LAWRENCE, Kan. — If you’re a sports fan, you’ve probably heard the term “hometown hero” during a game. Although big-money sports franchises usually bring in big-time free agents to help them win, a new study finds their fans would rather root for the local kid. Researchers at the University of Kansas find sports fans tend to prefer homegrown champions to titles which feel “bought.”
When it comes to building a championship-caliber pro sports team, there’s two main schools of thought. Many organizations opt for the homegrown approach of drafting and developing their own players. The clubs then go into a “rebuilding” phasing, starting the process all over again once those players inevitably become too expensive to keep.
Other franchises are much more aggressive with their money, forking over tens of millions of dollars for the hottest stars. In many cases, it’s the high-spending teams that win more championships. The New York Yankees, Miami Heat, and Golden State Warriors immediately come to mind.
“People reliably preferred the ‘built’ teams and slighted the ‘bought’ teams,” says lead author Omri Gillath, professor of psychology at KU, in a university release. “This was true of sports teams — even if they didn’t know them, such as New Zealand rugby teams — and work teams such as a squad of lawyers.”
Does teamwork and chemistry trump talent?
Researchers surveyed over 1,500 Americans for this project. Questionnaires asked each respondent if they prefer teams that win via purchasing excellence or teams that win by cultivating and building it in-house. Across the board, people want to root for teams built from the ground up over teams constructed entirely through free agency and deep pockets.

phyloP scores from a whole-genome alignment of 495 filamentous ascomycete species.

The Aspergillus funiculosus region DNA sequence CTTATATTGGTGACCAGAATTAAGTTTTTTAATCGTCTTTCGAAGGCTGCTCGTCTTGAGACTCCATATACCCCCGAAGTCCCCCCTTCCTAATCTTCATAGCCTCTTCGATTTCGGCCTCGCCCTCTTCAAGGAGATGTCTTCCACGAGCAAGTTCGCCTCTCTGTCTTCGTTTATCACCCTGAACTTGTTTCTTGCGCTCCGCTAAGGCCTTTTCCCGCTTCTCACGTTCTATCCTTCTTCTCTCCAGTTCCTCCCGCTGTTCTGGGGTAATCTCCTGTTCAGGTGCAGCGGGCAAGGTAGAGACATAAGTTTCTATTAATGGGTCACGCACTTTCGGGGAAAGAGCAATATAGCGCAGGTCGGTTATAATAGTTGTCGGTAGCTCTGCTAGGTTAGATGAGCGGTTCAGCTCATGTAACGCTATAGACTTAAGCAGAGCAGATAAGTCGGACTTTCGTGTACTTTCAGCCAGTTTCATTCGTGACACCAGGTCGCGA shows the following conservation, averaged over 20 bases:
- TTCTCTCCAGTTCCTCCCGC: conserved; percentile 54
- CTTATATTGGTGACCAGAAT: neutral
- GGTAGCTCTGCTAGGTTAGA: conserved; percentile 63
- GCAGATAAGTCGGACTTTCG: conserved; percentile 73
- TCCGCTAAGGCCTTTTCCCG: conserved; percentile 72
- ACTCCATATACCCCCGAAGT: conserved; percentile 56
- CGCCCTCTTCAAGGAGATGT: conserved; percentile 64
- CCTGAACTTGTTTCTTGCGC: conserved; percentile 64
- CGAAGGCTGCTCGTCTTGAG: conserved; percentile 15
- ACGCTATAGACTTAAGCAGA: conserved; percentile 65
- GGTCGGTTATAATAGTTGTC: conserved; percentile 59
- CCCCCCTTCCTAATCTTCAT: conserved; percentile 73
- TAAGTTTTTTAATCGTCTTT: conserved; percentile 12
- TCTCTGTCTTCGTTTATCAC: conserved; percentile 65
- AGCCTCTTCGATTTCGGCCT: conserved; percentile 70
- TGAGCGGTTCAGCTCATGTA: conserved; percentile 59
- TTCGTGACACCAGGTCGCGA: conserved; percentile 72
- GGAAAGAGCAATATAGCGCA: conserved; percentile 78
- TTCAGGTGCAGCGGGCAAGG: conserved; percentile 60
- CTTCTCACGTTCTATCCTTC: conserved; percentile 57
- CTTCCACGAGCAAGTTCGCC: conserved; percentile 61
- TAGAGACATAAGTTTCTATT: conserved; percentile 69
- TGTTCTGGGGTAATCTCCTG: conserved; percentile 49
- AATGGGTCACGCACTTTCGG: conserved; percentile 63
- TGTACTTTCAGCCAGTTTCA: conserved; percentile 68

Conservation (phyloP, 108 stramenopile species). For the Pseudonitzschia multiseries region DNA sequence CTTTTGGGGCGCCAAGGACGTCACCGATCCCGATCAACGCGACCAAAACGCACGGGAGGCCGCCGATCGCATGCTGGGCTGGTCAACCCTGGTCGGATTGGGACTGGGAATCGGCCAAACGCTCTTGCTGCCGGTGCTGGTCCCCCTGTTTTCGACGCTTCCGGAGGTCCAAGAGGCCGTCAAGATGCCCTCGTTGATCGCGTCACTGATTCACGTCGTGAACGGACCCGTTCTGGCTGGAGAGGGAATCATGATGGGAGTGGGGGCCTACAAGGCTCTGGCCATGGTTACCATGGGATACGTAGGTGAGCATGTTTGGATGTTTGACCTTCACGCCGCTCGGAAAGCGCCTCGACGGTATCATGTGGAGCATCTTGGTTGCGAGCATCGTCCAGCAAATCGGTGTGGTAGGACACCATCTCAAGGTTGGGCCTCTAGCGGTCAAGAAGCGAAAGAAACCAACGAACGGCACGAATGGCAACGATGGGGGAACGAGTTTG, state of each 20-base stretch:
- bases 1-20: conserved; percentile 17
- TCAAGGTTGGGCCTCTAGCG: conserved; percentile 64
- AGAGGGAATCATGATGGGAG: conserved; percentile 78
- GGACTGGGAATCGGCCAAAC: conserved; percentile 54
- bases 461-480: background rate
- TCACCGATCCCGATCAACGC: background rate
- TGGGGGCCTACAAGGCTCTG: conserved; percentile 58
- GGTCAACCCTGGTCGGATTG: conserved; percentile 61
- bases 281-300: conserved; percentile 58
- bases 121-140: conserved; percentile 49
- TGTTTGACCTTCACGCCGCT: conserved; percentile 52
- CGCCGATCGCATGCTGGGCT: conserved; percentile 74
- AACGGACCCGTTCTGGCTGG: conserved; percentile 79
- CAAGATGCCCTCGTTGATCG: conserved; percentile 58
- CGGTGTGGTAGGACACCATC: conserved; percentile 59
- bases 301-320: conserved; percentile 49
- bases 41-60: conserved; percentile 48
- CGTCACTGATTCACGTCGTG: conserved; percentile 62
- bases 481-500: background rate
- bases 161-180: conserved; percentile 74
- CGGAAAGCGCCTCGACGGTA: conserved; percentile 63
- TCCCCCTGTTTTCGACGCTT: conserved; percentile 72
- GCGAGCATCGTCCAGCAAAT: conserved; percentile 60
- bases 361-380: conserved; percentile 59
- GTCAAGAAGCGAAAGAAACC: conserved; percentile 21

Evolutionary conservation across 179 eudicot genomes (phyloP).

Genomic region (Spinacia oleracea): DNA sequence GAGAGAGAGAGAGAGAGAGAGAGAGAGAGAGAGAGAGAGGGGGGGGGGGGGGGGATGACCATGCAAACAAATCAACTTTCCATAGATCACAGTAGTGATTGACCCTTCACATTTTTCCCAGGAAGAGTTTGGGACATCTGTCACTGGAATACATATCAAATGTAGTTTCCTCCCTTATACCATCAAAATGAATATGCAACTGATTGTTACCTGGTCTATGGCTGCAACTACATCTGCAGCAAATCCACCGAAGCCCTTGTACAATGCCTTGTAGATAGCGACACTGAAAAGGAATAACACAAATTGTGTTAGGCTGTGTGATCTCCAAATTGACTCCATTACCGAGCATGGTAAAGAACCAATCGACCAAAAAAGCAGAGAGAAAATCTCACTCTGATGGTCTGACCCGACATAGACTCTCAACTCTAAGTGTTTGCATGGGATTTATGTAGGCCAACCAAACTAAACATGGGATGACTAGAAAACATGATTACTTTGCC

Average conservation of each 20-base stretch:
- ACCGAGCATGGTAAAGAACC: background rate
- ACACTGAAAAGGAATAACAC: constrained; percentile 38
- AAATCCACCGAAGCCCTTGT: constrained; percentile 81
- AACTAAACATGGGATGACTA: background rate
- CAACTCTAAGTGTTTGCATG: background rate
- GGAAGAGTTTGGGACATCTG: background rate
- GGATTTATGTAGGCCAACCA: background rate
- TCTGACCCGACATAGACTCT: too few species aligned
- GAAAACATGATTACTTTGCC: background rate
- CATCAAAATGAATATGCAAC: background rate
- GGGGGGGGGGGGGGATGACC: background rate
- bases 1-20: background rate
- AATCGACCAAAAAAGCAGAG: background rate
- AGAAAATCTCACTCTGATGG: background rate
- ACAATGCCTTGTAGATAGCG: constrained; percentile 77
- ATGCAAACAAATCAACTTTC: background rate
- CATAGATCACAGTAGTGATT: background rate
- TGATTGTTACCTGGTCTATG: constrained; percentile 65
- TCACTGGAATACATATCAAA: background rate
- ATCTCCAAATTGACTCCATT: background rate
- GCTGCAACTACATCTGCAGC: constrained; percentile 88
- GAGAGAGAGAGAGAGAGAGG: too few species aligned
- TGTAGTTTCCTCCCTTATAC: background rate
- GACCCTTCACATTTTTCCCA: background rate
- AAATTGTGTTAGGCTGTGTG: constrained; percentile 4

“Fans appreciate the effort and commitment required to build a team from the ground up,” adds study co-author Christian Crandall, professor of psychology at KU. “Hard work is a central American value, and it certainly applies to work and sports — everyone loves a winner, but even more so when the backstory is based on perspiration and determination.”
Study participants told researchers they believe a home grown team almost always has better chemistry among players, stronger camaraderie, and more team cohesion. Notably, though, most respondents say they appreciate the hard work of building a championship team from scratch above cohesion or chemistry.
“This explains part of the appeal of winning teams and part of the appeal of faithful fans of teams that work, struggle and manage to eke out just a few wins each season,” Gillath concludes. “It could also help explain people’s endorsement of Cinderella teams in competitions like March Madness. People love to see ‘unknown’ teams who work hard beat highly ranked teams with top one-and-done recruits.”
The study is published in the Journal of Applied Social Psychology.